Examining Camden and America's Cities

by Press Release-Rutgers-Camden | Nov 6, 2005
Examining Camden and America's Cities A new book by Dr. Howard Gillette (HADDONFIELD; professor, history and director, MARCH) combines in-depth analysis of the profound structural issues confronting urban America with the personal stories of Camden's current and past residents, resulting in the first comprehensive overview of this New Jersey city's struggle to grow, as well as the challenges facing postindustrial areas nationwide.

In "Camden After the Fall: Decline and Renewal in a Post-Industrial City" (University of Pennsylvania Press), Gillette challenges the popular perception that poor citizens create their own situation and offers a strategy for revitalization within a regional context.

"Camden is a city compromised by the loss of its industrial base," says Gillette, a professor of history at Rutgers-Camden, who notes that in the 1960s alone, Camden's manufacturing base declined by 48 percent. In that same time, 28,000 residents left the city, most in favor of the suburbs where jobs for skilled workers migrated.

Those interested in hearing Gillette read from his book should catch the historian during the Rutgers-Camden Cappuccino Academy lecture at Barnes & Noble in Marlton starting at 7:30 p.m. Wednesday, Nov. 2.

Gillette and a panel of national experts will consider challenges facing Camden and America's cities during a free conference, "Beyond the Post-Industrial City," at Rutgers-Camden on Friday, Nov. 18.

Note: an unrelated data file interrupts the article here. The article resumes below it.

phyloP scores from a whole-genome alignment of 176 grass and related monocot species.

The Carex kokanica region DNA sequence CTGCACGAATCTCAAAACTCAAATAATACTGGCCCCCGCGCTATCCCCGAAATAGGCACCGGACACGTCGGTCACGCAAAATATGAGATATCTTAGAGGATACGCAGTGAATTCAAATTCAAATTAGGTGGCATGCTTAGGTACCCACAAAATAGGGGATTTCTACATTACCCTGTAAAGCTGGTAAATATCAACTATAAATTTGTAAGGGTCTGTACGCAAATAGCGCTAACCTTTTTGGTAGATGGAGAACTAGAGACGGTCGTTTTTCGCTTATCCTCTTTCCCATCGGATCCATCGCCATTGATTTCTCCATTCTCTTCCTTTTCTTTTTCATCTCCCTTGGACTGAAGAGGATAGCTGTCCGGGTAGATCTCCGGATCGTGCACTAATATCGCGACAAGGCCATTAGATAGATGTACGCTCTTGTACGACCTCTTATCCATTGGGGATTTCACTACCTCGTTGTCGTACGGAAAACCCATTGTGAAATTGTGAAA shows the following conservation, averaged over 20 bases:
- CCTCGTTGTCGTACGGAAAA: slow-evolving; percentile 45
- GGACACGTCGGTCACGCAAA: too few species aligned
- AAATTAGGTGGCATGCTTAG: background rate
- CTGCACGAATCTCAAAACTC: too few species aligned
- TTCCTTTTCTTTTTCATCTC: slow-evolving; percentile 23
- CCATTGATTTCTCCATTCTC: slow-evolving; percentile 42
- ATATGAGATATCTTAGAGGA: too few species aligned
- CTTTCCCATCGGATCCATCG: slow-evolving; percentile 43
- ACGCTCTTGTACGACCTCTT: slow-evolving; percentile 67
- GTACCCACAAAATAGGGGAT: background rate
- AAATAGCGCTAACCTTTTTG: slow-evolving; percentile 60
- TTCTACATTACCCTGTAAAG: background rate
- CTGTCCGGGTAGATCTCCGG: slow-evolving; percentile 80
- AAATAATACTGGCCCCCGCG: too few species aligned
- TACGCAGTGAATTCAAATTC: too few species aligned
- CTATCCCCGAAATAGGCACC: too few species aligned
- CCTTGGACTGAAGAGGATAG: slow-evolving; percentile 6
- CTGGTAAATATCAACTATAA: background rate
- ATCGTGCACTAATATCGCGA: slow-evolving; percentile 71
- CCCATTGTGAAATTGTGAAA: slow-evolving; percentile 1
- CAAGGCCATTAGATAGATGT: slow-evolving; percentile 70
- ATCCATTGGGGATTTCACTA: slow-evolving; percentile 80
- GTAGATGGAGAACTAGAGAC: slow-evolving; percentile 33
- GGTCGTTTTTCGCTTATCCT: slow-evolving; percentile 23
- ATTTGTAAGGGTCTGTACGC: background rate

Sponsored by the Ford Foundation, the Goodwin Foundation, and the Courier-Post, and presented by the Mid-Atlantic Regional Center for the Humanities (MARCH) at Rutgers-Camden, the conference will feature comprehensive discussions on the legacy of decline, urban revitalization in the 21st century, and plans for the future. Participants include Camilo Jose Vergara, author of the book "How the Other Half Worships" and a noted photographer whose work has spotlighted the City of Camden; urban critic David Rusk; and Jeremy Novak of the Reinvestment Fund in Philadelphia; and 18 other presenters, including representatives of area organizations involved in Camden's recovery efforts.

Later that day, the inaugural Richard C. Goodwin Lecture will honor Ethel Lawrence, the original plaintiff in the Mount Laurel cases involving fair housing in New Jersey. Beginning at 4:30 p.m., the Goodwin Lecture will be presented by john a. powell, executive director of the Kirwan Institute for the Study of Race and Ethnicity at Ohio State University. powell's talk is titled "Regional Equity: The Civil Rights Cause for the 21st Century," and will be followed by a free reception.

For more information, or to register for the "Beyond the Post-Industrial City" conference, call (856) 225-2725 or email camconf@camden.rutgers.edu. More information is online at http://march.rutgers.edu/conf.htm.

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Author: Press Release-Rutgers-Camden


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